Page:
Inertia Creeps Raspberry Sour A Perfect Summer Send-Off @OliverBrewingCo 

Inertia Creeps Can (Photo, Brittany Herbinko)
Inertia Creeps Can (Photo, Brittany Herbinko)
Inertia Creeps Raspberry Sour A Perfect Summer Send-Off at Oliver Brewing 
Steve Fogleman, Baltimore Beer Baron

It was a Saturday washout before Labor Day and we all think alike. Movies? Brewery? Bowling? Tasting Room? You know where we were headed. Oliver’s tasting room at the Baltimore brewery provided a perfect antidote to a rainy day. And so did the beer.

Inertia Creeps Can (Photo, Baltimorebeeerbaron.com)
Inertia Creeps Can (Photo, Baltimorebeeerbaron.com)
If you aren’t sold on sours, Inertia Creeps is everything you’ll need from a sour and then some. I can’t believe they released it on September 2, because this beer could rock Charm City from Memorial Day forward.

“Doing a sour beer in general, this was a conversation we had for a while,” Oliver’s co-owner, Justin Dvorkin, told me by phone when shopping for baby strollers on Sunday*.   “We were talking to Steve (Jones, head brewer), planning to take a crack at a kettle sour, and we thought it would be a cool idea to take a shot at doing something with fruit as a send-off to summer.”

“We’re good friends with a lot of other brewers and we’ve been wanting to do something with Manor Hill for a while and we thought it would be fun to do a ‘home and away’ with them,” he said. “We’ll do one fruit and you do another fruit, same base.”

Fermented with red raspberries, Oliver’s Inertia Creeps used the same wort as Manor Hill. Manor Hill’s version used sour cherries and orange peel instead of raspberries. I’m looking to grab the Manor Hill version and hope it’s every bit as good as the 5.2% ABV winner I’m sipping as I write. The word ‘balanced’ has almost become a cliché in the beer lexicon, but that’s the most descriptive word you can use when you’re talking about walking that delicate sweet/sour line. And Oliver’s first foray into kettle sours walks that line like a teetotaler taking a roadside sobriety test. Juicy but not too juicy, it’s a sour with smooth edges. I also tried it with a mix of Oliver’s well-known Bishop’s Breakfast Oatmeal Stout. They call the cocktail a Creepy Bishop, but I’d drink it for a Creepy Breakfast on a vacation day.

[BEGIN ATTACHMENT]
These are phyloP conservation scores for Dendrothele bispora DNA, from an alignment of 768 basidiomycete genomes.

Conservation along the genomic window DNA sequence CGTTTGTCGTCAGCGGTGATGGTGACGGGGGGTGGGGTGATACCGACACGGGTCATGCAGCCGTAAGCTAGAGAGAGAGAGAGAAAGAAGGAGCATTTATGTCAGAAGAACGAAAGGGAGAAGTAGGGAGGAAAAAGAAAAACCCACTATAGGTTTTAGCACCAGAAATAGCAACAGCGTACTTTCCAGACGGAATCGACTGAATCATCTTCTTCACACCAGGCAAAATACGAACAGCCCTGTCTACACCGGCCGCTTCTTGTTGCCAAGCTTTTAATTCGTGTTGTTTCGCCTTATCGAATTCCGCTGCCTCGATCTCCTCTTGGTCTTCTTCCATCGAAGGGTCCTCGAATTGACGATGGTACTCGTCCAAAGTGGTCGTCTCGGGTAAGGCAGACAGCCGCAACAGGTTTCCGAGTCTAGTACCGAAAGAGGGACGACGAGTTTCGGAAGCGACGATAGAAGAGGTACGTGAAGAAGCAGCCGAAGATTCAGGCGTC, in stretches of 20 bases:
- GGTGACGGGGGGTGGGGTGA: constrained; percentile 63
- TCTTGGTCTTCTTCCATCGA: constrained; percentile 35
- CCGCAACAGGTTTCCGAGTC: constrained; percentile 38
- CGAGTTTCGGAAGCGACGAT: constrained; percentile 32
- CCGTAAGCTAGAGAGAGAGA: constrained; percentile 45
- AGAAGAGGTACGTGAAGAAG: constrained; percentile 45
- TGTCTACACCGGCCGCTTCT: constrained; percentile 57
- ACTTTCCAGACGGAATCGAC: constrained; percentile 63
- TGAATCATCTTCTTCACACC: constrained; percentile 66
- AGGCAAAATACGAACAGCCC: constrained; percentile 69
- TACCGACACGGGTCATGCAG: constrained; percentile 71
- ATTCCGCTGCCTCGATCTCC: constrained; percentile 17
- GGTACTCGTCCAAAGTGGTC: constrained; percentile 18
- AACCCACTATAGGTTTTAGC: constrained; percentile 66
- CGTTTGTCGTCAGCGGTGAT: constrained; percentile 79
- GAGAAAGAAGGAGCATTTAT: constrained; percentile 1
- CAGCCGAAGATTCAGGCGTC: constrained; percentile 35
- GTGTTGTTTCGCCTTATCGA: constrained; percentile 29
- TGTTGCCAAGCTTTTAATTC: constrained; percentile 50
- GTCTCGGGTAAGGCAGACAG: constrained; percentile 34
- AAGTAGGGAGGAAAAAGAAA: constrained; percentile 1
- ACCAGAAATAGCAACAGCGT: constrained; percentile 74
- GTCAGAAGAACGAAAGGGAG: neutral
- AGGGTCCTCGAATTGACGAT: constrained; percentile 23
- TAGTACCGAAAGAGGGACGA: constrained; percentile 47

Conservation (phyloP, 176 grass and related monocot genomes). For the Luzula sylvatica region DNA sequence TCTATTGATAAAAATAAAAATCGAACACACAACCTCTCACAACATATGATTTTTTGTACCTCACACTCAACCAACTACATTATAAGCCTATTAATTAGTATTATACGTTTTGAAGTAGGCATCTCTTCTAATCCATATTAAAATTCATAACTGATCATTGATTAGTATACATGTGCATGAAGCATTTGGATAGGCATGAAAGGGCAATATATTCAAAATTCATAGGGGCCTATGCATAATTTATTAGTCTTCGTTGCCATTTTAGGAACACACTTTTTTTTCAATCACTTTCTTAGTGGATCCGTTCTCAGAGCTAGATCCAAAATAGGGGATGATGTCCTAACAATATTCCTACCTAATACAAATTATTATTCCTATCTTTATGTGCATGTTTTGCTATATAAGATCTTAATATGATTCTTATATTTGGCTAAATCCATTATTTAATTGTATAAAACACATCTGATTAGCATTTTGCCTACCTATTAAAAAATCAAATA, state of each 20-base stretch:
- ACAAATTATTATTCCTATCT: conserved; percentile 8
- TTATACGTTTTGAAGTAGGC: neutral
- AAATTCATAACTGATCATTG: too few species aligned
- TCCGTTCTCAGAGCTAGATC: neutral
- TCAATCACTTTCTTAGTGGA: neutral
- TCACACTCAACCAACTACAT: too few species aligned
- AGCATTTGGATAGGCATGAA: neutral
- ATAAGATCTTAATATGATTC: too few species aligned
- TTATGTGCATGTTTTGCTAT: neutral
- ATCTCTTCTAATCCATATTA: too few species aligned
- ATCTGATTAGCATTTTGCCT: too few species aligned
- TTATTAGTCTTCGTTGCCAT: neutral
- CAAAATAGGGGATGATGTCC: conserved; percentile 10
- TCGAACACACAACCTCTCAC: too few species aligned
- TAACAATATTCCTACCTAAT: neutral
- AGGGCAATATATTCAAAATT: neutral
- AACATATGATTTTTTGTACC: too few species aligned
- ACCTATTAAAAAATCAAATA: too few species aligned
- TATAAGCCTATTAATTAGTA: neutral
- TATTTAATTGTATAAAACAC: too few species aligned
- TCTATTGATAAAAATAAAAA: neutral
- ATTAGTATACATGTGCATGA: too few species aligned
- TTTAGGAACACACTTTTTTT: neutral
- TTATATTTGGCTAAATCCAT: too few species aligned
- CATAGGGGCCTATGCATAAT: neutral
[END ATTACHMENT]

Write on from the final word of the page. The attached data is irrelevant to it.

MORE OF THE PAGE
In addition to Inertia Creeps, Oliver’s also released two other beers in cans for the first time on Saturday: the Forearm Smash DIPA, a quarterly,  dry-hopped fruity IPA with Mosaic and Simcoe hops, and their already beloved Harvest Ale. Both beers used Baltimore County’s own Locust Farms hops and the Harvest Ale has more than a touch of local honey in it, too. Brewer Steve Jones is at the farm before sunrise so the hops can be picked and used for brewing on the same day.

I hadn’t visited the tasting room in a minute and the most obvious change was the canning machine and the impressive skyscrapers of product ready to be trucked out the door. They’re canning 3 or 4 days a week at the brewery and have increased capacity from 1,800 barrels a year and a half ago to around 5,000 barrels over the next year. Luckily, it’s still a local thing for now. You can find Oliver beers in Maryland, D.C. and Northern Virginia, and expect to see the suds for sale in liquor stores and gas stations everywhere, thanks to your 12-ounce aluminum buddies. One other big change since my last trip: gargantuan Connect Four. It was about damn time.

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I rank Highlandtown artist and beer aficionado Beth-Ann Wilson as one of the finest chalkboard bar artists anywhere. I met her match at Oliver’s tasting room on Saturday when I noticed the sign that Brittany Herbinko designed for the bar. Herbinko showed me some of the artwork she’s done at Lighthouse Liquors and Calvert Brewery. “I love the sense of family — everyone supports each other’s craft and love their part in this community, and that happiness and positivity resonates,” she told me after the event. “I enjoy spreading the love through a different medium — through my chalk!” I wasn’t surprised when I discovered that she’s a friend and colleague of Wilson’s. Of course there’s a cartel of the beer art scene heavyweights. Herbinko’s work looks like it was born to grace a Stillwater label. Are you listening, Brian Strumke?

Speaking of Stillwater, Oliver’s jumping in the wort with them to produce a second kettle sour, this one a dry-hopped IPA, in the next few weeks. I’m feeling good about that one too. There’s enough new Baltimore beer out there to keep you quenched until Baltimore Beer Week begins in 38 days, don’t you think?

*As a guy who was gobmacked by the price and selection of baby strollers a few years back, I empathize with Dvorkin.

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